Published by the Students of Johns Hopkins since 1896
April 16, 2024

Buttered Niblets talk improv and comedy

By JENNIFER DIAMOND | December 6, 2012

There are a couple “key rules” of improvisation: never say no, always add information, eliminate clutter and find something that makes you laugh to expand on and play out to its logical conclusion.

Simple.

Yet there is something about the spontaneity – the unplanned-ness — of improv comedy that tends to intimate newcomers and keeps veteran comedians coming back for more.

While at times Hopkins seems a little starved for humor, this campus has its very own improv troupe that is on a mission to make you laugh.

The Buttered Niblets are quirky, silly, and sometimes plain old weird, but attend a show and you’ll see a goofy sort of energy rarely witnessed at Hopkins. And better yet, try out some improv for yourself during intersession.

This week, The News-Letter was able to correspond with sophomores Morris Kraicer and Pamela Hugi, two members of the Buttered Niblets who will be leading an improv comedy class for students of all levels over intersession.

The News-Letter: I know you both have been in the Buttered Niblets since your first semester freshman year. Tell me a little about your background in improv and comedy in general.

Morris Kraicer: I had never done improv before [joining the Niblets]... I always considered myself a pretty funny guy though. I also love stand-up. I would watch it on TV all the damn time and think about trying it out some time. I started improvising because I always prided myself on my comedy skills and I wanted to show the world what I was made of.

Pamela Hugi: I was in a long form improv troupe in high school. I caught the improv bug and I just can’t shake it.

NL: What do you like about improv? How is it fundamentally different from other comedy forms?

MK: I like improv for a lot of reasons. It’s so natural! There is nothing memorized, so it never sounds rehearsed, and I think that’s how comedy works best. You can’t try to be funny, you have to just be funny. If you “try” then it seems awkward... and nothing can go wrong! If something does go wrong – great! It will probably be very funny, which is the goal in the first place...sometimes I like to call improv comedy, organized fun. (I just thought of that.)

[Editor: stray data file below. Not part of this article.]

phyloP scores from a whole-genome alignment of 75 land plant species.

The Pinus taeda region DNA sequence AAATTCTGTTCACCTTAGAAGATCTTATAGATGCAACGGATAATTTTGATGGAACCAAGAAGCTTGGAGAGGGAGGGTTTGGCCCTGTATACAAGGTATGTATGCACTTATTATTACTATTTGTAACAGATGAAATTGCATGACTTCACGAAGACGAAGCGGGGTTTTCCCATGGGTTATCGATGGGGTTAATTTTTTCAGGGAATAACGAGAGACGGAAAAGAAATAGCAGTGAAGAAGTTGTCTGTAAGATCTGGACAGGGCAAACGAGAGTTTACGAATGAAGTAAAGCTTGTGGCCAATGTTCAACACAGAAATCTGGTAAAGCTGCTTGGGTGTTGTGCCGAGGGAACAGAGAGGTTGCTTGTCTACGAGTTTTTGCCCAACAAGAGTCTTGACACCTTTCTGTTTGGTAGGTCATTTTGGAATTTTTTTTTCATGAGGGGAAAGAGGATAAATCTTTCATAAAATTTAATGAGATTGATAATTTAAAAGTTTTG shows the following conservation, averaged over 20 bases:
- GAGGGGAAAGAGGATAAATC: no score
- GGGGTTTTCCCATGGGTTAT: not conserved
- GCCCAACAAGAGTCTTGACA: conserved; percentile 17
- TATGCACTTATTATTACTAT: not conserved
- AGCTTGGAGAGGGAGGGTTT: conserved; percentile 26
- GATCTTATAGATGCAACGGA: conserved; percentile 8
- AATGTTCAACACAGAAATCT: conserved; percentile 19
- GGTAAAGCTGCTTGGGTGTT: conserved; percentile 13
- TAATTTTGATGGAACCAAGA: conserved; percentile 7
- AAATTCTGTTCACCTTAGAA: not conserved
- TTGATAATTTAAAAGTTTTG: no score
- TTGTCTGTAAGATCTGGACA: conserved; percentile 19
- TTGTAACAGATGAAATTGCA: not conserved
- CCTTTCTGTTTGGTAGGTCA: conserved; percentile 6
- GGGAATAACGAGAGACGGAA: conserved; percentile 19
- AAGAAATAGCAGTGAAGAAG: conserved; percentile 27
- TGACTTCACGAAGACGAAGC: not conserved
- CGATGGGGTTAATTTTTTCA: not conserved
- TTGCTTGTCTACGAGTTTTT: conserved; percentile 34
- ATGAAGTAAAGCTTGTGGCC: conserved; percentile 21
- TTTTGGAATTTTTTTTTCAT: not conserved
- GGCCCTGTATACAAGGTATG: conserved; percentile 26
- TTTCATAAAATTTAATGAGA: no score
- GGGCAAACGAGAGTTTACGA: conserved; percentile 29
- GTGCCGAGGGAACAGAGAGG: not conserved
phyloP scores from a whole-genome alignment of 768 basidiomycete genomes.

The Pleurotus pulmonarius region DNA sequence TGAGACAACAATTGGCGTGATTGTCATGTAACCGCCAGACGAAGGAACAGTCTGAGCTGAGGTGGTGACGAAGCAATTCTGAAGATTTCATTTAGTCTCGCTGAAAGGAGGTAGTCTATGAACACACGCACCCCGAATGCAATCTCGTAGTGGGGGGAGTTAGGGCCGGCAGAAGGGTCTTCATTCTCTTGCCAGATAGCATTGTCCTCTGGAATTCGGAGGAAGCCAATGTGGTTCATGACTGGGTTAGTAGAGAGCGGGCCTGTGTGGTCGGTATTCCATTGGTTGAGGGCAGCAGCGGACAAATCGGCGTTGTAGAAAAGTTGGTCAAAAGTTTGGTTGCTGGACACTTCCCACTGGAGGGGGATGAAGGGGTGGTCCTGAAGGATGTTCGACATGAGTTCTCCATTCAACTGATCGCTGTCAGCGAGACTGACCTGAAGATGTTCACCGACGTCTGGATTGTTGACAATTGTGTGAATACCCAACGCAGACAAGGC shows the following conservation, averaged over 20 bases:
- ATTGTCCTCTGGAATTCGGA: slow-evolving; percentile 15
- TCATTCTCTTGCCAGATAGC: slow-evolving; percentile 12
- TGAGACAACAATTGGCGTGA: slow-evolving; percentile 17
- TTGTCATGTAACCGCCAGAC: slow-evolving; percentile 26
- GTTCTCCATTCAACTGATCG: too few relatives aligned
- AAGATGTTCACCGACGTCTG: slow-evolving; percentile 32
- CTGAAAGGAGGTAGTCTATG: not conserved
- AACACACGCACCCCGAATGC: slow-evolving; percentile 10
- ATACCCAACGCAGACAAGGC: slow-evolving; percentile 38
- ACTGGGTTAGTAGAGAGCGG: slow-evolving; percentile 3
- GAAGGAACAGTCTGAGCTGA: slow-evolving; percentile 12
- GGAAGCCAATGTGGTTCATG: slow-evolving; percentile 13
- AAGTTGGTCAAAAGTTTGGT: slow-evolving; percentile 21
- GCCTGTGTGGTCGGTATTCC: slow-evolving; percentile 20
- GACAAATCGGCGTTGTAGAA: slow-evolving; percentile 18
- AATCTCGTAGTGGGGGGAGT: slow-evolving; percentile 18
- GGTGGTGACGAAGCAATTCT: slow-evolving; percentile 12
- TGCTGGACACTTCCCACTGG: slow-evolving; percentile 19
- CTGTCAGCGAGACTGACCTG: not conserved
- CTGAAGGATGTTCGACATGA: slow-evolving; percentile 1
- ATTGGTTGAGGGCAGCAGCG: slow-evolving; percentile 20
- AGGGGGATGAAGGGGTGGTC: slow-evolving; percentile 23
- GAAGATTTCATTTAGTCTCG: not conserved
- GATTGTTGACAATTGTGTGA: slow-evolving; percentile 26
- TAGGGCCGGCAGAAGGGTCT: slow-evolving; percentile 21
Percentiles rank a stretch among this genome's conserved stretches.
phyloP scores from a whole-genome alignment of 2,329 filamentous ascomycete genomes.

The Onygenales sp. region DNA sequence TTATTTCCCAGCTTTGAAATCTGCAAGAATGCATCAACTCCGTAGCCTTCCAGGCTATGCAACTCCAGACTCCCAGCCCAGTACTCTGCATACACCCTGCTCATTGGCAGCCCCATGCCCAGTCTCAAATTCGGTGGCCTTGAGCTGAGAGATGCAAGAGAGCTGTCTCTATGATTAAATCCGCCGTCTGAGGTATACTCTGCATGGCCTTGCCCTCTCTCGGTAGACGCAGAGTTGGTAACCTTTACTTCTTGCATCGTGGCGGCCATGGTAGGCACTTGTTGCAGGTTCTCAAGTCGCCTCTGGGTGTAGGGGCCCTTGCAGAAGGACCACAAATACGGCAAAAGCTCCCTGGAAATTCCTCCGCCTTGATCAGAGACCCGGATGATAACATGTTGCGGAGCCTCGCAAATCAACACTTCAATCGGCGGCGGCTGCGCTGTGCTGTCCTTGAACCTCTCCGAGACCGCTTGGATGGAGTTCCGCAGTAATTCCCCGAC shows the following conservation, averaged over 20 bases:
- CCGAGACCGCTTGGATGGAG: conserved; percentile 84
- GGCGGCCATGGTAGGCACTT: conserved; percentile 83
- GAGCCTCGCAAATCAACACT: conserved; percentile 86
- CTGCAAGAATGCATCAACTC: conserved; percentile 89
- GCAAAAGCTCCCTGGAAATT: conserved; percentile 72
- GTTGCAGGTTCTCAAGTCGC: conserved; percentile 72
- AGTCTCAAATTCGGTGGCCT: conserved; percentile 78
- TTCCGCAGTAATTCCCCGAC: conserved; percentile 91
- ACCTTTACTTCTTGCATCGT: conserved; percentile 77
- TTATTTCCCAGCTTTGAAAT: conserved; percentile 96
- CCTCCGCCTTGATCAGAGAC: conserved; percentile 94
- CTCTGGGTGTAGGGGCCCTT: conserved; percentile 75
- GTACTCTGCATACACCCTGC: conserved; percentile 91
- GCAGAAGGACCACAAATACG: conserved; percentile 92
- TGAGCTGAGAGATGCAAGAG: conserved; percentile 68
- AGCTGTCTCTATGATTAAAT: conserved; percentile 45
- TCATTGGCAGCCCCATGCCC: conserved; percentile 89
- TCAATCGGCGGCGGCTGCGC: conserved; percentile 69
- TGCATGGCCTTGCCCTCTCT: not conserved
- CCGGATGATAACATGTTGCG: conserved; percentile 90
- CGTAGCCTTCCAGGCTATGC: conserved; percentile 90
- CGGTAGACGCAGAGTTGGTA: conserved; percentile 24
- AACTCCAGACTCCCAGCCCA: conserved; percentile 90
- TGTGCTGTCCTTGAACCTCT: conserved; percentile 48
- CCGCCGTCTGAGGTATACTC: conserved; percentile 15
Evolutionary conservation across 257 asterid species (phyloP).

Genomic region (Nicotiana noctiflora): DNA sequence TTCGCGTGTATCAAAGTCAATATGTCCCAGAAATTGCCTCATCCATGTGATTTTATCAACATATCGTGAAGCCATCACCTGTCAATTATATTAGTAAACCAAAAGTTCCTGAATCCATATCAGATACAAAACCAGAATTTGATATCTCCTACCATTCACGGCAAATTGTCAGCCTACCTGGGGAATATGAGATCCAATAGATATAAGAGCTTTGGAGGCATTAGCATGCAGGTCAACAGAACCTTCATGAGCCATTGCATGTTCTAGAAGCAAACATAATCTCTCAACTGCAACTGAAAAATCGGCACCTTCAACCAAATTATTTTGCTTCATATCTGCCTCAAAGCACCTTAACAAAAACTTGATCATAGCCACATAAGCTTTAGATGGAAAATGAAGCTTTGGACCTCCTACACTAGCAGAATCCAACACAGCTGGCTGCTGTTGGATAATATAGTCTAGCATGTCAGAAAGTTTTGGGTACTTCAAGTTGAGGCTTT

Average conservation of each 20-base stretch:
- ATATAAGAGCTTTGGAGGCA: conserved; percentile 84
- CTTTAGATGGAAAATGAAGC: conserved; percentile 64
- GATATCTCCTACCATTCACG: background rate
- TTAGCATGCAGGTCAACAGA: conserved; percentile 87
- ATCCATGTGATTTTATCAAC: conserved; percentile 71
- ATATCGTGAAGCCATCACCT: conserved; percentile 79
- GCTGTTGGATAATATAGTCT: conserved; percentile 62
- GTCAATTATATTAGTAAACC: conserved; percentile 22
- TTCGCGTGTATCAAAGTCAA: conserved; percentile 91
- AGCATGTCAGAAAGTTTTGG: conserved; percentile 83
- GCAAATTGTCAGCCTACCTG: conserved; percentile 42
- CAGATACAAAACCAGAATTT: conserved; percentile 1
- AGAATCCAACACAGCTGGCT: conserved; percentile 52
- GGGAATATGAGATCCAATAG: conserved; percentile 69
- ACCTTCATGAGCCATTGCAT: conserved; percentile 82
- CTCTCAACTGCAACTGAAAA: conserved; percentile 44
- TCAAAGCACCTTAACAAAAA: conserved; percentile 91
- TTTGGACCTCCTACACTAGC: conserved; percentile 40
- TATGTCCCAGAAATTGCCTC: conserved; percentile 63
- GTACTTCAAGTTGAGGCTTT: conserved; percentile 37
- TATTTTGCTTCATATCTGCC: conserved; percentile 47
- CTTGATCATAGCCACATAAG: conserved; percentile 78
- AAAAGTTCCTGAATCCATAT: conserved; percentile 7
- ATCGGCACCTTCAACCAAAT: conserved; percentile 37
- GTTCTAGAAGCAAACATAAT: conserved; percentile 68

PH: What makes improv so unique is the fact that when you walk on that stage, you have no idea what is going to happen. Literally anything could go down. But you still know it is going to be awesome. It’s a thrill, and when a scene or a game really works, there is no better feeling.

NL: So you’re running an improv workshop over intersession. Tell me about it! What’s the plan?

MK: We want to concentrate on various aspects of improv comedy over certain time intervals. We’re going to teach things like finding “game,” character/relationship building, heightening, creating and maintaining the space, and other stuff by playing improv games that require using those skills. We will eventually move on to long form, where people can really put their newfound skills to the test! It’s gonna be a blast!

NL: Why should someone take the workshop? What’s the benefit?

MK: Life is basically one big improv scene. Being better at improv = being better at life. I honestly believe I have gotten a lot better at carrying out a conversation ever since I joined the troupe.

If you have ever considered trying improv comedy, now is your chance! You can sign up for Morris and Pamela’s workshop on the Student Life website. Be sure to check them out at the Buttered Niblets show tomorrow (Friday) in Arellano Theater at 8 p.m. Tickets are $1 and can be purchased at the door.


Have a tip or story idea?
Let us know!

Comments powered by Disqus

Please note All comments are eligible for publication in The News-Letter.

Podcast
Multimedia
Alumni Weekend 2024
Leisure Interactive Food Map
The News-Letter Print Locations
News-Letter Special Editions